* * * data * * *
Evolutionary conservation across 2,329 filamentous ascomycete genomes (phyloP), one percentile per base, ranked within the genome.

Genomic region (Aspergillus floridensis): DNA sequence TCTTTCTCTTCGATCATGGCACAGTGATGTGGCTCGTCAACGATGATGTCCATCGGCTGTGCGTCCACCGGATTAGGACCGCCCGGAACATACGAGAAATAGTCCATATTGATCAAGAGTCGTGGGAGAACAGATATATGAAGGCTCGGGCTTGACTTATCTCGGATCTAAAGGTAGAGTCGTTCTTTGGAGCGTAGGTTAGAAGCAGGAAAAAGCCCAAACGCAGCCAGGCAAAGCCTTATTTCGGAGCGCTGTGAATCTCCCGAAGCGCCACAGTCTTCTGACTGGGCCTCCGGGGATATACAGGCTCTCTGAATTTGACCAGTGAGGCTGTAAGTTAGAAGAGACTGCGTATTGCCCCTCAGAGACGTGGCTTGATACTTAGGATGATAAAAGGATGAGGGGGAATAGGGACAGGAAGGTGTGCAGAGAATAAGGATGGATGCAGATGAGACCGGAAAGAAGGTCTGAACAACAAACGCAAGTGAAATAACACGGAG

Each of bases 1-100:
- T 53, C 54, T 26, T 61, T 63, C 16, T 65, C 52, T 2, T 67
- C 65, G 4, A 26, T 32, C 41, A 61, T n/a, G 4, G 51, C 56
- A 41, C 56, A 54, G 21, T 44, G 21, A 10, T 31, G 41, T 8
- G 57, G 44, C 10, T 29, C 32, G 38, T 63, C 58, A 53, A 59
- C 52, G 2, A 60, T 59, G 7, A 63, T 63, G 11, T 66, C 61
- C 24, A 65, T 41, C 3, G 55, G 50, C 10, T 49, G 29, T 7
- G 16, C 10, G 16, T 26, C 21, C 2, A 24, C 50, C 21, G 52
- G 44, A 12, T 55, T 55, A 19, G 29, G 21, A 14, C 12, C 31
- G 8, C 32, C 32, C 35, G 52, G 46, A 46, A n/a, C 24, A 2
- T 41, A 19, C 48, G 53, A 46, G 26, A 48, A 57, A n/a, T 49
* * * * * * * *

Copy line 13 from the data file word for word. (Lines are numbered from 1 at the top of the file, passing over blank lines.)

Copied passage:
- T 41, A 19, C 48, G 53, A 46, G 26, A 48, A 57, A n/a, T 49